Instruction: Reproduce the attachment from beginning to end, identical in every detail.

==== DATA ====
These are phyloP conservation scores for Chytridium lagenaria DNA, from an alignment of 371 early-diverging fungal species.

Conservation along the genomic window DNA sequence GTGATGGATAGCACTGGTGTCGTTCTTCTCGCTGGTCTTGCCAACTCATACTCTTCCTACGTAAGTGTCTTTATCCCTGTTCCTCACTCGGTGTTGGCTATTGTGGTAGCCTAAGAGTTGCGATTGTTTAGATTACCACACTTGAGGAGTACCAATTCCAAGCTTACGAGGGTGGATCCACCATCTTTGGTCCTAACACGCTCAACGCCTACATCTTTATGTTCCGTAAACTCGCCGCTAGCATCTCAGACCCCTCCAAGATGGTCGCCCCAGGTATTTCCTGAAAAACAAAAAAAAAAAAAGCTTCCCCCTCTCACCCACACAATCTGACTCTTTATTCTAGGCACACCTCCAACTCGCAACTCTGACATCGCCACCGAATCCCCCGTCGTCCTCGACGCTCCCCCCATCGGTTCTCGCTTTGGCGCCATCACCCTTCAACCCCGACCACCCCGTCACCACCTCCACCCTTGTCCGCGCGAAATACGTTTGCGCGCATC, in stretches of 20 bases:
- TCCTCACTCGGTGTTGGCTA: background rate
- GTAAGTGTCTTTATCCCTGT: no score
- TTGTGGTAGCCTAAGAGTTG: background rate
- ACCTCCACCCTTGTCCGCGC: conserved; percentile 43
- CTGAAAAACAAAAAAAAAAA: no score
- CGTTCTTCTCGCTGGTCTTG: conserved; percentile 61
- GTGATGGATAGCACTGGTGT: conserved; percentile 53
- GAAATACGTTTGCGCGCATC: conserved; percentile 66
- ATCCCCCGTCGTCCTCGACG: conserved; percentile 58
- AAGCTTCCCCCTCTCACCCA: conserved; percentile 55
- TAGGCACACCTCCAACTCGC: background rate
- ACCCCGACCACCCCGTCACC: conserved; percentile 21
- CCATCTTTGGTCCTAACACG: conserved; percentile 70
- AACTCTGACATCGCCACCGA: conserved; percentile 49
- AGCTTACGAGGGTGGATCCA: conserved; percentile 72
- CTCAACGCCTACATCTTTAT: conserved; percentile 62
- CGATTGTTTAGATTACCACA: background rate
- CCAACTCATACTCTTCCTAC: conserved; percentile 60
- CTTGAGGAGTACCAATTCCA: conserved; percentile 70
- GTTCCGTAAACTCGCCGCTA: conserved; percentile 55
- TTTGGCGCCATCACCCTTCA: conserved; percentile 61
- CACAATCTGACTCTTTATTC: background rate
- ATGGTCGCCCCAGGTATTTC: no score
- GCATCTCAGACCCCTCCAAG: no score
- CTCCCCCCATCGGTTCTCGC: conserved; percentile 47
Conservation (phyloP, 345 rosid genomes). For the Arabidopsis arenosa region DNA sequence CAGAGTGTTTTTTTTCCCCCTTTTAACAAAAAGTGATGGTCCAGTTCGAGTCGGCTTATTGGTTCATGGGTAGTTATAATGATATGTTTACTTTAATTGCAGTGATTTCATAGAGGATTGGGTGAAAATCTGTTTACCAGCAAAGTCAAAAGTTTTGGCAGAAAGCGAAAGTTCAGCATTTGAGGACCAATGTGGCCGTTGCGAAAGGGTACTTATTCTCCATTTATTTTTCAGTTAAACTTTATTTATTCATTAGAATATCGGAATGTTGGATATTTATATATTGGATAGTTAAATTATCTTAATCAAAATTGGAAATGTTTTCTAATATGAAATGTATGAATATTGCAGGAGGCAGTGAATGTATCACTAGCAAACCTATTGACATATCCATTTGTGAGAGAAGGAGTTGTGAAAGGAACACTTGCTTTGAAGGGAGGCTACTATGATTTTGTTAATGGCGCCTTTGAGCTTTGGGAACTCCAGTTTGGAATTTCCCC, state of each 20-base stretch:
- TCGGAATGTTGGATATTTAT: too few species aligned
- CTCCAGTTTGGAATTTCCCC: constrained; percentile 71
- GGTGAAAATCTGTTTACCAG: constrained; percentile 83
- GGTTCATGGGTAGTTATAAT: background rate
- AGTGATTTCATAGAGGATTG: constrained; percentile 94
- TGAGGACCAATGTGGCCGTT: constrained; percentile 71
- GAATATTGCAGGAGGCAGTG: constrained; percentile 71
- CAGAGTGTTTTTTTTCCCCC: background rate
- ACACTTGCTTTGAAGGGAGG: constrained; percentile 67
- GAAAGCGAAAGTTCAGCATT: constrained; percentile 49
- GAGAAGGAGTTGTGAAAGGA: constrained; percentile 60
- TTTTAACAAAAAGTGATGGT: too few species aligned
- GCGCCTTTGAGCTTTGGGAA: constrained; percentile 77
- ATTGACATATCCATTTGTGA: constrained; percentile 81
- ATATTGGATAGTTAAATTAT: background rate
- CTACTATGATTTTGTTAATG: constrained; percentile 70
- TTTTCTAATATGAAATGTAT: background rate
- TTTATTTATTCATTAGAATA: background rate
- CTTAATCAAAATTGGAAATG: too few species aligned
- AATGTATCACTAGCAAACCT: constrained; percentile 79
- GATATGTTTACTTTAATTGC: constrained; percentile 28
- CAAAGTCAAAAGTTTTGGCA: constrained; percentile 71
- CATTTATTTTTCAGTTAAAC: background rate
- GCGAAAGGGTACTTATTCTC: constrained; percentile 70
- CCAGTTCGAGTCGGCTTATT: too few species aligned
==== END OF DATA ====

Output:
These are phyloP conservation scores for Chytridium lagenaria DNA, from an alignment of 371 early-diverging fungal species.

Conservation along the genomic window DNA sequence GTGATGGATAGCACTGGTGTCGTTCTTCTCGCTGGTCTTGCCAACTCATACTCTTCCTACGTAAGTGTCTTTATCCCTGTTCCTCACTCGGTGTTGGCTATTGTGGTAGCCTAAGAGTTGCGATTGTTTAGATTACCACACTTGAGGAGTACCAATTCCAAGCTTACGAGGGTGGATCCACCATCTTTGGTCCTAACACGCTCAACGCCTACATCTTTATGTTCCGTAAACTCGCCGCTAGCATCTCAGACCCCTCCAAGATGGTCGCCCCAGGTATTTCCTGAAAAACAAAAAAAAAAAAAGCTTCCCCCTCTCACCCACACAATCTGACTCTTTATTCTAGGCACACCTCCAACTCGCAACTCTGACATCGCCACCGAATCCCCCGTCGTCCTCGACGCTCCCCCCATCGGTTCTCGCTTTGGCGCCATCACCCTTCAACCCCGACCACCCCGTCACCACCTCCACCCTTGTCCGCGCGAAATACGTTTGCGCGCATC, in stretches of 20 bases:
- TCCTCACTCGGTGTTGGCTA: background rate
- GTAAGTGTCTTTATCCCTGT: no score
- TTGTGGTAGCCTAAGAGTTG: background rate
- ACCTCCACCCTTGTCCGCGC: conserved; percentile 43
- CTGAAAAACAAAAAAAAAAA: no score
- CGTTCTTCTCGCTGGTCTTG: conserved; percentile 61
- GTGATGGATAGCACTGGTGT: conserved; percentile 53
- GAAATACGTTTGCGCGCATC: conserved; percentile 66
- ATCCCCCGTCGTCCTCGACG: conserved; percentile 58
- AAGCTTCCCCCTCTCACCCA: conserved; percentile 55
- TAGGCACACCTCCAACTCGC: background rate
- ACCCCGACCACCCCGTCACC: conserved; percentile 21
- CCATCTTTGGTCCTAACACG: conserved; percentile 70
- AACTCTGACATCGCCACCGA: conserved; percentile 49
- AGCTTACGAGGGTGGATCCA: conserved; percentile 72
- CTCAACGCCTACATCTTTAT: conserved; percentile 62
- CGATTGTTTAGATTACCACA: background rate
- CCAACTCATACTCTTCCTAC: conserved; percentile 60
- CTTGAGGAGTACCAATTCCA: conserved; percentile 70
- GTTCCGTAAACTCGCCGCTA: conserved; percentile 55
- TTTGGCGCCATCACCCTTCA: conserved; percentile 61
- CACAATCTGACTCTTTATTC: background rate
- ATGGTCGCCCCAGGTATTTC: no score
- GCATCTCAGACCCCTCCAAG: no score
- CTCCCCCCATCGGTTCTCGC: conserved; percentile 47
Conservation (phyloP, 345 rosid genomes). For the Arabidopsis arenosa region DNA sequence CAGAGTGTTTTTTTTCCCCCTTTTAACAAAAAGTGATGGTCCAGTTCGAGTCGGCTTATTGGTTCATGGGTAGTTATAATGATATGTTTACTTTAATTGCAGTGATTTCATAGAGGATTGGGTGAAAATCTGTTTACCAGCAAAGTCAAAAGTTTTGGCAGAAAGCGAAAGTTCAGCATTTGAGGACCAATGTGGCCGTTGCGAAAGGGTACTTATTCTCCATTTATTTTTCAGTTAAACTTTATTTATTCATTAGAATATCGGAATGTTGGATATTTATATATTGGATAGTTAAATTATCTTAATCAAAATTGGAAATGTTTTCTAATATGAAATGTATGAATATTGCAGGAGGCAGTGAATGTATCACTAGCAAACCTATTGACATATCCATTTGTGAGAGAAGGAGTTGTGAAAGGAACACTTGCTTTGAAGGGAGGCTACTATGATTTTGTTAATGGCGCCTTTGAGCTTTGGGAACTCCAGTTTGGAATTTCCCC, state of each 20-base stretch:
- TCGGAATGTTGGATATTTAT: too few species aligned
- CTCCAGTTTGGAATTTCCCC: constrained; percentile 71
- GGTGAAAATCTGTTTACCAG: constrained; percentile 83
- GGTTCATGGGTAGTTATAAT: background rate
- AGTGATTTCATAGAGGATTG: constrained; percentile 94
- TGAGGACCAATGTGGCCGTT: constrained; percentile 71
- GAATATTGCAGGAGGCAGTG: constrained; percentile 71
- CAGAGTGTTTTTTTTCCCCC: background rate
- ACACTTGCTTTGAAGGGAGG: constrained; percentile 67
- GAAAGCGAAAGTTCAGCATT: constrained; percentile 49
- GAGAAGGAGTTGTGAAAGGA: constrained; percentile 60
- TTTTAACAAAAAGTGATGGT: too few species aligned
- GCGCCTTTGAGCTTTGGGAA: constrained; percentile 77
- ATTGACATATCCATTTGTGA: constrained; percentile 81
- ATATTGGATAGTTAAATTAT: background rate
- CTACTATGATTTTGTTAATG: constrained; percentile 70
- TTTTCTAATATGAAATGTAT: background rate
- TTTATTTATTCATTAGAATA: background rate
- CTTAATCAAAATTGGAAATG: too few species aligned
- AATGTATCACTAGCAAACCT: constrained; percentile 79
- GATATGTTTACTTTAATTGC: constrained; percentile 28
- CAAAGTCAAAAGTTTTGGCA: constrained; percentile 71
- CATTTATTTTTCAGTTAAAC: background rate
- GCGAAAGGGTACTTATTCTC: constrained; percentile 70
- CCAGTTCGAGTCGGCTTATT: too few species aligned